Skip Navigation LinksHome > September 01, 2014 - Volume 39 - Issue 19 > cGMP and cGMP-Dependent Protein Kinase I Pathway in Dorsal R...
doi: 10.1097/BRS.0000000000000456
Basic Science

cGMP and cGMP-Dependent Protein Kinase I Pathway in Dorsal Root Ganglia Contributes to Bone Cancer Pain in Rats

Liu, Su MD, PhD*; Zhang, Mao-yin MD*; Chen, Li-ping MD; Liu, Yue-peng MD, PhD; Liu, Gong-jian MD, PhD*

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Study Design. A prospective, randomized experimental research.

Objective. To demonstrate the role of cGMP (cyclic guanosine monophosphate)-cGKI (cGMP-dependent protein kinase I) pathway in dorsal root ganglia (DRG) in bone cancer pain.

Summary of Background Data. Treating bone cancer pain continues to possess a major clinical challenge because the specific cellular and molecular mechanisms underlying bone cancer pain remain elusive. cGMP and cGMP-dependent protein kinases pathway in DRG plays important role in nerve injury-induced hyperexcitability of DRG neurons, as well as neuropathic pain, however, whether this pathway participates in bone cancer pain is unknown.

Methods. The rat model of bone cancer pain was produced by intramedullary injection of rat breast cancer cells (Walker 256) into right tibia. Thermal hyperalgesia and mechanical allodynia were measured before and after administration of inhibitor of cGMP-cGKs pathway (Rp-8-pCPT-cGMPS). Immunofluorescence and reverse transcription-polymerase chain reaction were used to reflect expression of cGKI in DRG neurons, whereas the concentration of cGMP in DRG was tested using enzyme-linked immunosorbent assay method. Whole-cell patch clamp was used to record the hyperexcitability of small neurons in DRG with or without cGKs inhibitor after tumor cell implantation (TCI).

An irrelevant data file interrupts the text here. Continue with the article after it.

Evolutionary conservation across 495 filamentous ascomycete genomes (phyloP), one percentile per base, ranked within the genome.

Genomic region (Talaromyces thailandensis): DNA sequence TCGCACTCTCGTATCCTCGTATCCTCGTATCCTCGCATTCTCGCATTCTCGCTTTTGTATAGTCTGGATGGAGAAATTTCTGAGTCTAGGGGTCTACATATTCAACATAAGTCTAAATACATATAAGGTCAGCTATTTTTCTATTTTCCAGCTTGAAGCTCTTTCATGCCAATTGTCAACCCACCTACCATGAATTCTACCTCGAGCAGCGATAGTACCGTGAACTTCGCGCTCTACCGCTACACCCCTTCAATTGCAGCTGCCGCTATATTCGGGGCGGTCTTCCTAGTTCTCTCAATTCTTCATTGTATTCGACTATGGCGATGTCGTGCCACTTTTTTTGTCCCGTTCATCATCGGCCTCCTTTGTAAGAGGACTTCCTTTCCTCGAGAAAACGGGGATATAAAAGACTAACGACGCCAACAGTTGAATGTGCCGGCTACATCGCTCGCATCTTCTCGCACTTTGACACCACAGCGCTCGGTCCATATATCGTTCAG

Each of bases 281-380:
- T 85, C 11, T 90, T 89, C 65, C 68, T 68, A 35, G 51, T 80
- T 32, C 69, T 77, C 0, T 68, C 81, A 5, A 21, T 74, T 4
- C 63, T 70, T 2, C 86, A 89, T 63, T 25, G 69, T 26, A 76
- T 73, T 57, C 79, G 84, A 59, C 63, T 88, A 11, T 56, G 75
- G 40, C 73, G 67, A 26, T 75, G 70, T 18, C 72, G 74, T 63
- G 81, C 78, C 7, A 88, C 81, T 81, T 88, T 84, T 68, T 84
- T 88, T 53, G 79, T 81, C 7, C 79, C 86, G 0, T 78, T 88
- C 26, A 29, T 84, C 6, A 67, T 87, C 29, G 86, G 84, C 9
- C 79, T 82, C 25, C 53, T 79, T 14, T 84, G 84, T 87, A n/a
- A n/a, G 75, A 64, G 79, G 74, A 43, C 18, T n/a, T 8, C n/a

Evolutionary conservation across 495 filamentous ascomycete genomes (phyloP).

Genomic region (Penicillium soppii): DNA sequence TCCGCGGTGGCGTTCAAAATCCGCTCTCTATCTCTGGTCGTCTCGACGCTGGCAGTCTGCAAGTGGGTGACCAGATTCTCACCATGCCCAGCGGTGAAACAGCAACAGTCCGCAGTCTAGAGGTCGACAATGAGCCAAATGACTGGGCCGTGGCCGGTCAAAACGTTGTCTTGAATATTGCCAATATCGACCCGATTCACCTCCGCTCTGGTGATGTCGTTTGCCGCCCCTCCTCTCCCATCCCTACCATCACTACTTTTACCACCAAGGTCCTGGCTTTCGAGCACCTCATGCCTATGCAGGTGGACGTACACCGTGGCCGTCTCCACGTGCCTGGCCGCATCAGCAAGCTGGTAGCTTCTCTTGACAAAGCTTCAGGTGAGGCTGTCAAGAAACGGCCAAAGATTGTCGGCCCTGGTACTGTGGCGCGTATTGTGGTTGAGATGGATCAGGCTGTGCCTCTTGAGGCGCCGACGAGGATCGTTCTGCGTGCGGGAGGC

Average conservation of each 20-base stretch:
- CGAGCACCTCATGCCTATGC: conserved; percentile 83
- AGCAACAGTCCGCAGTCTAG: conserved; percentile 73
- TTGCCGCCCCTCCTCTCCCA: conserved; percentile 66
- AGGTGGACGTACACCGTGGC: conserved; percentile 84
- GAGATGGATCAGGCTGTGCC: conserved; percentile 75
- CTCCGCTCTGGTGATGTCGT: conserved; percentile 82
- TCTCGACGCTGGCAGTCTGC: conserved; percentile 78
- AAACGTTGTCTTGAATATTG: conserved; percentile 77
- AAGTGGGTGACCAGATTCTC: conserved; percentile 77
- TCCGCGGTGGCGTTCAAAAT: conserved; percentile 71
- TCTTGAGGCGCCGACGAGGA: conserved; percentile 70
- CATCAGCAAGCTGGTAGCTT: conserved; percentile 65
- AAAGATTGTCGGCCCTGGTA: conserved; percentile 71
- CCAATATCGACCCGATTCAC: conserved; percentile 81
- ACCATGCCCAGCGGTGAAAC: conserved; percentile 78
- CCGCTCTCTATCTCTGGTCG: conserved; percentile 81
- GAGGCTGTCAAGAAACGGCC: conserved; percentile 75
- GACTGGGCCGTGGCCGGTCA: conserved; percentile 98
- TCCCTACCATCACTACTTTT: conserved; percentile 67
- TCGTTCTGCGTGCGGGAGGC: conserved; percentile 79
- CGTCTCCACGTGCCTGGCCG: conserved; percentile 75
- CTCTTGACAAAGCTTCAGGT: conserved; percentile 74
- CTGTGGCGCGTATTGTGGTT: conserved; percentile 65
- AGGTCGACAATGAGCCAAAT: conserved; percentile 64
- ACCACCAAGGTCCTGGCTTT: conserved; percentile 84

Results. TCI treatment significantly increased the concentration of cGMP in DRG and activity of cGKs in DRG and the spinal cord. TCI treatment also induced upregulation of cGKI messenger ribonucleic acid and protein in DRG, as well as enhanced hyperexcitability in DRG neurons. Spinal administration of Rp-8-pCPT-cGMPS, cGMP-cGKs inhibitor, significantly suppressed TCI-induced activation of cGMP-cGKI signaling, and hyperexcitability of DRG neurons. Meanwhile, in vivo intrathecal delivery of the Rp-8-pCPT-cGMPS significantly prevented and suppressed TCI-induced hyperalgesia and allodynia.

Conclusion. From these results, we confirm that TCI treatment activates cGMP-cGKI signaling pathway and continuing activation of this pathway in DRG is required for hyperalgesia and/or hyperalgesia and allodynia after TCI treatment.

Level of Evidence: N/A

© 2014 by Lippincott Williams & Wilkins

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